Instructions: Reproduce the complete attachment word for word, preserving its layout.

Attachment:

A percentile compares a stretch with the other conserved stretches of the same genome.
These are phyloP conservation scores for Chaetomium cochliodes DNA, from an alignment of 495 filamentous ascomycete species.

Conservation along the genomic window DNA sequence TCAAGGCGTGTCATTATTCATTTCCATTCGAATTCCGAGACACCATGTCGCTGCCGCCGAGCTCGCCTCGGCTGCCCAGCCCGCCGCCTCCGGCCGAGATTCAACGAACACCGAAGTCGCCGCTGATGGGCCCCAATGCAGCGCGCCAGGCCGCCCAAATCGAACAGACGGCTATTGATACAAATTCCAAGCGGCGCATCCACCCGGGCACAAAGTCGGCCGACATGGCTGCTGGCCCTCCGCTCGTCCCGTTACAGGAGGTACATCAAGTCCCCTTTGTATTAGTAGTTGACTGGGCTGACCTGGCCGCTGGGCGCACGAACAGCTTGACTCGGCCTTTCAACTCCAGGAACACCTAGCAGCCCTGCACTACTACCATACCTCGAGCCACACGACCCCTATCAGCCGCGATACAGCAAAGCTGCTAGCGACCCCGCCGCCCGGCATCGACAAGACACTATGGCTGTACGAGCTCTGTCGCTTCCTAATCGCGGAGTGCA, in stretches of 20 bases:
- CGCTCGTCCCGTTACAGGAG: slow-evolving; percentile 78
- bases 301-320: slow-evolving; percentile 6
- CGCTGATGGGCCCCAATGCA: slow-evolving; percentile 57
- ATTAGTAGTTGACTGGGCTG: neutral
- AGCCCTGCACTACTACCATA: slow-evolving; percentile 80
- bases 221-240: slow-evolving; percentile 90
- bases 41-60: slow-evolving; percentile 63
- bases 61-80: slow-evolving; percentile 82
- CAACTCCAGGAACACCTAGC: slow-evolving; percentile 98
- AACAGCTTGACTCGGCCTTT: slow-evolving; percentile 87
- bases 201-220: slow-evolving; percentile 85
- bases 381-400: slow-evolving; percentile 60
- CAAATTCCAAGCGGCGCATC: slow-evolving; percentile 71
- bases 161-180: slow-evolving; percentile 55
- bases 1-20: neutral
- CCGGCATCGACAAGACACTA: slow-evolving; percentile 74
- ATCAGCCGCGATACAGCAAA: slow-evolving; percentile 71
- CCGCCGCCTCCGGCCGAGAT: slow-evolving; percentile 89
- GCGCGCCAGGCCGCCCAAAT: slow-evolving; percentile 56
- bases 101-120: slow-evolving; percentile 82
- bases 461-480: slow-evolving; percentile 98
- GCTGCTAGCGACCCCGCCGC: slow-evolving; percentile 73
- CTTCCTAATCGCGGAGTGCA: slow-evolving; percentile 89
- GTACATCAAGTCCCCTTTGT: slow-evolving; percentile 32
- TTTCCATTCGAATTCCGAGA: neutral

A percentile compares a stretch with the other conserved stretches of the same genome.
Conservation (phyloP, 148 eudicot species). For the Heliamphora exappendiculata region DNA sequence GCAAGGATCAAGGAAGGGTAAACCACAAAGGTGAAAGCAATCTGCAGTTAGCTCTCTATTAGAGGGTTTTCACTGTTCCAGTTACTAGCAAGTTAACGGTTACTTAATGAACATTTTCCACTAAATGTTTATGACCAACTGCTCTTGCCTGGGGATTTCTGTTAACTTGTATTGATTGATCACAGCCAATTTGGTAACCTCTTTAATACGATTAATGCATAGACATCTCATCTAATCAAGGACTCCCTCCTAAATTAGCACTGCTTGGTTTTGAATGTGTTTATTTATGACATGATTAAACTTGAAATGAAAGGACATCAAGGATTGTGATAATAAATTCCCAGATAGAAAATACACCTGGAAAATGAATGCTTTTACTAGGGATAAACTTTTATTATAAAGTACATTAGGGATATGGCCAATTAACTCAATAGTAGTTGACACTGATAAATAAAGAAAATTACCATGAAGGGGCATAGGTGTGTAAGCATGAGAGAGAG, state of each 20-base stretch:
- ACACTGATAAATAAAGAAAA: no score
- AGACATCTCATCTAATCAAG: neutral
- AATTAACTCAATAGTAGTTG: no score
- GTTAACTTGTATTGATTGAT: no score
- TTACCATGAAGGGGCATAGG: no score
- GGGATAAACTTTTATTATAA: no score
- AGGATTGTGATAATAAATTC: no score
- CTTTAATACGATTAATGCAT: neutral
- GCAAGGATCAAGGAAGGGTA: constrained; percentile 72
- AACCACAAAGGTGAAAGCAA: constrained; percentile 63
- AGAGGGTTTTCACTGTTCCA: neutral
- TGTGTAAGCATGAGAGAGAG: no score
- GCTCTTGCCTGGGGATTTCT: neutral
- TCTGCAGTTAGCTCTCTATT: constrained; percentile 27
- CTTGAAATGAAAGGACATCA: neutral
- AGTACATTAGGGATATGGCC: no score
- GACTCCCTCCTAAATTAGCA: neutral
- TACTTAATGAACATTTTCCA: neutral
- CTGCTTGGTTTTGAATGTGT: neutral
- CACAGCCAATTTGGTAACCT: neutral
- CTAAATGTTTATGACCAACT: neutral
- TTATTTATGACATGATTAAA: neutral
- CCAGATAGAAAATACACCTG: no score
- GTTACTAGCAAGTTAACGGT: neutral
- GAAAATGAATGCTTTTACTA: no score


A percentile compares a stretch with the other conserved stretches of the same genome.
These are phyloP conservation scores for Chaetomium cochliodes DNA, from an alignment of 495 filamentous ascomycete species.

Conservation along the genomic window DNA sequence TCAAGGCGTGTCATTATTCATTTCCATTCGAATTCCGAGACACCATGTCGCTGCCGCCGAGCTCGCCTCGGCTGCCCAGCCCGCCGCCTCCGGCCGAGATTCAACGAACACCGAAGTCGCCGCTGATGGGCCCCAATGCAGCGCGCCAGGCCGCCCAAATCGAACAGACGGCTATTGATACAAATTCCAAGCGGCGCATCCACCCGGGCACAAAGTCGGCCGACATGGCTGCTGGCCCTCCGCTCGTCCCGTTACAGGAGGTACATCAAGTCCCCTTTGTATTAGTAGTTGACTGGGCTGACCTGGCCGCTGGGCGCACGAACAGCTTGACTCGGCCTTTCAACTCCAGGAACACCTAGCAGCCCTGCACTACTACCATACCTCGAGCCACACGACCCCTATCAGCCGCGATACAGCAAAGCTGCTAGCGACCCCGCCGCCCGGCATCGACAAGACACTATGGCTGTACGAGCTCTGTCGCTTCCTAATCGCGGAGTGCA, in stretches of 20 bases:
- CGCTCGTCCCGTTACAGGAG: slow-evolving; percentile 78
- bases 301-320: slow-evolving; percentile 6
- CGCTGATGGGCCCCAATGCA: slow-evolving; percentile 57
- ATTAGTAGTTGACTGGGCTG: neutral
- AGCCCTGCACTACTACCATA: slow-evolving; percentile 80
- bases 221-240: slow-evolving; percentile 90
- bases 41-60: slow-evolving; percentile 63
- bases 61-80: slow-evolving; percentile 82
- CAACTCCAGGAACACCTAGC: slow-evolving; percentile 98
- AACAGCTTGACTCGGCCTTT: slow-evolving; percentile 87
- bases 201-220: slow-evolving; percentile 85
- bases 381-400: slow-evolving; percentile 60
- CAAATTCCAAGCGGCGCATC: slow-evolving; percentile 71
- bases 161-180: slow-evolving; percentile 55
- bases 1-20: neutral
- CCGGCATCGACAAGACACTA: slow-evolving; percentile 74
- ATCAGCCGCGATACAGCAAA: slow-evolving; percentile 71
- CCGCCGCCTCCGGCCGAGAT: slow-evolving; percentile 89
- GCGCGCCAGGCCGCCCAAAT: slow-evolving; percentile 56
- bases 101-120: slow-evolving; percentile 82
- bases 461-480: slow-evolving; percentile 98
- GCTGCTAGCGACCCCGCCGC: slow-evolving; percentile 73
- CTTCCTAATCGCGGAGTGCA: slow-evolving; percentile 89
- GTACATCAAGTCCCCTTTGT: slow-evolving; percentile 32
- TTTCCATTCGAATTCCGAGA: neutral

A percentile compares a stretch with the other conserved stretches of the same genome.
Conservation (phyloP, 148 eudicot species). For the Heliamphora exappendiculata region DNA sequence GCAAGGATCAAGGAAGGGTAAACCACAAAGGTGAAAGCAATCTGCAGTTAGCTCTCTATTAGAGGGTTTTCACTGTTCCAGTTACTAGCAAGTTAACGGTTACTTAATGAACATTTTCCACTAAATGTTTATGACCAACTGCTCTTGCCTGGGGATTTCTGTTAACTTGTATTGATTGATCACAGCCAATTTGGTAACCTCTTTAATACGATTAATGCATAGACATCTCATCTAATCAAGGACTCCCTCCTAAATTAGCACTGCTTGGTTTTGAATGTGTTTATTTATGACATGATTAAACTTGAAATGAAAGGACATCAAGGATTGTGATAATAAATTCCCAGATAGAAAATACACCTGGAAAATGAATGCTTTTACTAGGGATAAACTTTTATTATAAAGTACATTAGGGATATGGCCAATTAACTCAATAGTAGTTGACACTGATAAATAAAGAAAATTACCATGAAGGGGCATAGGTGTGTAAGCATGAGAGAGAG, state of each 20-base stretch:
- ACACTGATAAATAAAGAAAA: no score
- AGACATCTCATCTAATCAAG: neutral
- AATTAACTCAATAGTAGTTG: no score
- GTTAACTTGTATTGATTGAT: no score
- TTACCATGAAGGGGCATAGG: no score
- GGGATAAACTTTTATTATAA: no score
- AGGATTGTGATAATAAATTC: no score
- CTTTAATACGATTAATGCAT: neutral
- GCAAGGATCAAGGAAGGGTA: constrained; percentile 72
- AACCACAAAGGTGAAAGCAA: constrained; percentile 63
- AGAGGGTTTTCACTGTTCCA: neutral
- TGTGTAAGCATGAGAGAGAG: no score
- GCTCTTGCCTGGGGATTTCT: neutral
- TCTGCAGTTAGCTCTCTATT: constrained; percentile 27
- CTTGAAATGAAAGGACATCA: neutral
- AGTACATTAGGGATATGGCC: no score
- GACTCCCTCCTAAATTAGCA: neutral
- TACTTAATGAACATTTTCCA: neutral
- CTGCTTGGTTTTGAATGTGT: neutral
- CACAGCCAATTTGGTAACCT: neutral
- CTAAATGTTTATGACCAACT: neutral
- TTATTTATGACATGATTAAA: neutral
- CCAGATAGAAAATACACCTG: no score
- GTTACTAGCAAGTTAACGGT: neutral
- GAAAATGAATGCTTTTACTA: no score